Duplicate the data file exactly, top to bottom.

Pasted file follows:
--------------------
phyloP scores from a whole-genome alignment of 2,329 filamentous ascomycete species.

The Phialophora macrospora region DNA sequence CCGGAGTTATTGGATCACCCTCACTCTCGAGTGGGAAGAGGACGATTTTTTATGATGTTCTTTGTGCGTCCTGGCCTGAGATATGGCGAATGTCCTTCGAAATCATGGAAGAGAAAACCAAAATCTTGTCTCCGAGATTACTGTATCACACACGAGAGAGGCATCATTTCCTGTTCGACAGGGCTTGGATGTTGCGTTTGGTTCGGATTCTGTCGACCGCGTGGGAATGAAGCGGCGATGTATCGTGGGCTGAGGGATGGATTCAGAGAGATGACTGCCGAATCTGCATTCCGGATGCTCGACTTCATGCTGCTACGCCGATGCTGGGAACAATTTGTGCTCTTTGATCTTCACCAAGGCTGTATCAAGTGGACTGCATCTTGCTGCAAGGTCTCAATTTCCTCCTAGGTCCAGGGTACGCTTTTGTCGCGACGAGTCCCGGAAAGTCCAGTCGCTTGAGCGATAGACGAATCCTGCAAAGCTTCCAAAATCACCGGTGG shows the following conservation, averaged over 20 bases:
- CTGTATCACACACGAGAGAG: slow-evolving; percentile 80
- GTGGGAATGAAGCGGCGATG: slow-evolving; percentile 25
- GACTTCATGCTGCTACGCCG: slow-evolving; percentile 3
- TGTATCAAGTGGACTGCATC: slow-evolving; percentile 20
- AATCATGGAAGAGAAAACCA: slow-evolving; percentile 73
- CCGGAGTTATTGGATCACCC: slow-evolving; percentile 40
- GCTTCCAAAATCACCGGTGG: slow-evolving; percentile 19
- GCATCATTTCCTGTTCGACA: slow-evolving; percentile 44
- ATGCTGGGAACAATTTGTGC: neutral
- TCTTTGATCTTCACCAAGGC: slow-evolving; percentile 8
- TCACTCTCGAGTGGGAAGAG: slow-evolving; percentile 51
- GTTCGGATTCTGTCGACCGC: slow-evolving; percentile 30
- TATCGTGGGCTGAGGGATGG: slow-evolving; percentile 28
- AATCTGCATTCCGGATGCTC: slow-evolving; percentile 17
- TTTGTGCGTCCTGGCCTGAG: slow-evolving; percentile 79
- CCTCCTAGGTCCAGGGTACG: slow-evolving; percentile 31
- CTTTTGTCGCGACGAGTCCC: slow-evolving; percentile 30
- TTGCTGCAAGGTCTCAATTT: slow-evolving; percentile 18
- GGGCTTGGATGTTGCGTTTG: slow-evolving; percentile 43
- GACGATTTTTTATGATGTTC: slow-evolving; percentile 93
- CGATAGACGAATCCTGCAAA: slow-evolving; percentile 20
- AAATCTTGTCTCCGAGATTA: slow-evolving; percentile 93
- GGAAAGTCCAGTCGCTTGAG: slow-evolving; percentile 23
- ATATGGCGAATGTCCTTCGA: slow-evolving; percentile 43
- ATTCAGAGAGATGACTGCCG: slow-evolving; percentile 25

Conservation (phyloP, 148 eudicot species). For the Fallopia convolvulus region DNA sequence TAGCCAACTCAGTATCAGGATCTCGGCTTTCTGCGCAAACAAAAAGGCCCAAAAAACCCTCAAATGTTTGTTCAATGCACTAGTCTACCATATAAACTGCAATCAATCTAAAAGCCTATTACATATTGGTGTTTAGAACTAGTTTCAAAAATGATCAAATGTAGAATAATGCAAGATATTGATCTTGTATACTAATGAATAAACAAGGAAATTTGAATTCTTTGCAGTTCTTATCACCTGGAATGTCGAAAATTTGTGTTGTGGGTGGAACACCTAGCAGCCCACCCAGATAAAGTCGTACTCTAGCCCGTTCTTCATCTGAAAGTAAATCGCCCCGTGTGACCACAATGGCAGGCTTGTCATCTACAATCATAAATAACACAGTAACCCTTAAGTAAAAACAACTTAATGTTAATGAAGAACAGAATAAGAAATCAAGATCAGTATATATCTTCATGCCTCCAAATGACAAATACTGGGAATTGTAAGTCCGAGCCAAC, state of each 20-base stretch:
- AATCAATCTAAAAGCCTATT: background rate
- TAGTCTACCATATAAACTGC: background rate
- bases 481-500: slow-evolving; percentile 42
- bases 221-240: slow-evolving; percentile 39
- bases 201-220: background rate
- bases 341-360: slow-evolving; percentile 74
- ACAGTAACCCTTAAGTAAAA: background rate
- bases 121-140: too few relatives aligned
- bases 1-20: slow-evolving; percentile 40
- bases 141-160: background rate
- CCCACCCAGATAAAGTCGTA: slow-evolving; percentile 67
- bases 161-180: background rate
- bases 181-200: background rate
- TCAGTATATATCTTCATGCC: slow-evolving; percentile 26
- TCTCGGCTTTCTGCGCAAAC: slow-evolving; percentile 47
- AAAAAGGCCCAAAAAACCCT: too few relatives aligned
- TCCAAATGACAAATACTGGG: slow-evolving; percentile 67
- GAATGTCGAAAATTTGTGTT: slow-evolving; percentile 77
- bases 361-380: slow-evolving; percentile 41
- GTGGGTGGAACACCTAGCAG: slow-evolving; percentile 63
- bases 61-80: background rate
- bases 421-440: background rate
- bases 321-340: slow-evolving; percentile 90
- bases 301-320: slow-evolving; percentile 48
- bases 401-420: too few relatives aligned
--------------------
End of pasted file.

phyloP scores from a whole-genome alignment of 2,329 filamentous ascomycete species.

The Phialophora macrospora region DNA sequence CCGGAGTTATTGGATCACCCTCACTCTCGAGTGGGAAGAGGACGATTTTTTATGATGTTCTTTGTGCGTCCTGGCCTGAGATATGGCGAATGTCCTTCGAAATCATGGAAGAGAAAACCAAAATCTTGTCTCCGAGATTACTGTATCACACACGAGAGAGGCATCATTTCCTGTTCGACAGGGCTTGGATGTTGCGTTTGGTTCGGATTCTGTCGACCGCGTGGGAATGAAGCGGCGATGTATCGTGGGCTGAGGGATGGATTCAGAGAGATGACTGCCGAATCTGCATTCCGGATGCTCGACTTCATGCTGCTACGCCGATGCTGGGAACAATTTGTGCTCTTTGATCTTCACCAAGGCTGTATCAAGTGGACTGCATCTTGCTGCAAGGTCTCAATTTCCTCCTAGGTCCAGGGTACGCTTTTGTCGCGACGAGTCCCGGAAAGTCCAGTCGCTTGAGCGATAGACGAATCCTGCAAAGCTTCCAAAATCACCGGTGG shows the following conservation, averaged over 20 bases:
- CTGTATCACACACGAGAGAG: slow-evolving; percentile 80
- GTGGGAATGAAGCGGCGATG: slow-evolving; percentile 25
- GACTTCATGCTGCTACGCCG: slow-evolving; percentile 3
- TGTATCAAGTGGACTGCATC: slow-evolving; percentile 20
- AATCATGGAAGAGAAAACCA: slow-evolving; percentile 73
- CCGGAGTTATTGGATCACCC: slow-evolving; percentile 40
- GCTTCCAAAATCACCGGTGG: slow-evolving; percentile 19
- GCATCATTTCCTGTTCGACA: slow-evolving; percentile 44
- ATGCTGGGAACAATTTGTGC: neutral
- TCTTTGATCTTCACCAAGGC: slow-evolving; percentile 8
- TCACTCTCGAGTGGGAAGAG: slow-evolving; percentile 51
- GTTCGGATTCTGTCGACCGC: slow-evolving; percentile 30
- TATCGTGGGCTGAGGGATGG: slow-evolving; percentile 28
- AATCTGCATTCCGGATGCTC: slow-evolving; percentile 17
- TTTGTGCGTCCTGGCCTGAG: slow-evolving; percentile 79
- CCTCCTAGGTCCAGGGTACG: slow-evolving; percentile 31
- CTTTTGTCGCGACGAGTCCC: slow-evolving; percentile 30
- TTGCTGCAAGGTCTCAATTT: slow-evolving; percentile 18
- GGGCTTGGATGTTGCGTTTG: slow-evolving; percentile 43
- GACGATTTTTTATGATGTTC: slow-evolving; percentile 93
- CGATAGACGAATCCTGCAAA: slow-evolving; percentile 20
- AAATCTTGTCTCCGAGATTA: slow-evolving; percentile 93
- GGAAAGTCCAGTCGCTTGAG: slow-evolving; percentile 23
- ATATGGCGAATGTCCTTCGA: slow-evolving; percentile 43
- ATTCAGAGAGATGACTGCCG: slow-evolving; percentile 25

Conservation (phyloP, 148 eudicot species). For the Fallopia convolvulus region DNA sequence TAGCCAACTCAGTATCAGGATCTCGGCTTTCTGCGCAAACAAAAAGGCCCAAAAAACCCTCAAATGTTTGTTCAATGCACTAGTCTACCATATAAACTGCAATCAATCTAAAAGCCTATTACATATTGGTGTTTAGAACTAGTTTCAAAAATGATCAAATGTAGAATAATGCAAGATATTGATCTTGTATACTAATGAATAAACAAGGAAATTTGAATTCTTTGCAGTTCTTATCACCTGGAATGTCGAAAATTTGTGTTGTGGGTGGAACACCTAGCAGCCCACCCAGATAAAGTCGTACTCTAGCCCGTTCTTCATCTGAAAGTAAATCGCCCCGTGTGACCACAATGGCAGGCTTGTCATCTACAATCATAAATAACACAGTAACCCTTAAGTAAAAACAACTTAATGTTAATGAAGAACAGAATAAGAAATCAAGATCAGTATATATCTTCATGCCTCCAAATGACAAATACTGGGAATTGTAAGTCCGAGCCAAC, state of each 20-base stretch:
- AATCAATCTAAAAGCCTATT: background rate
- TAGTCTACCATATAAACTGC: background rate
- bases 481-500: slow-evolving; percentile 42
- bases 221-240: slow-evolving; percentile 39
- bases 201-220: background rate
- bases 341-360: slow-evolving; percentile 74
- ACAGTAACCCTTAAGTAAAA: background rate
- bases 121-140: too few relatives aligned
- bases 1-20: slow-evolving; percentile 40
- bases 141-160: background rate
- CCCACCCAGATAAAGTCGTA: slow-evolving; percentile 67
- bases 161-180: background rate
- bases 181-200: background rate
- TCAGTATATATCTTCATGCC: slow-evolving; percentile 26
- TCTCGGCTTTCTGCGCAAAC: slow-evolving; percentile 47
- AAAAAGGCCCAAAAAACCCT: too few relatives aligned
- TCCAAATGACAAATACTGGG: slow-evolving; percentile 67
- GAATGTCGAAAATTTGTGTT: slow-evolving; percentile 77
- bases 361-380: slow-evolving; percentile 41
- GTGGGTGGAACACCTAGCAG: slow-evolving; percentile 63
- bases 61-80: background rate
- bases 421-440: background rate
- bases 321-340: slow-evolving; percentile 90
- bases 301-320: slow-evolving; percentile 48
- bases 401-420: too few relatives aligned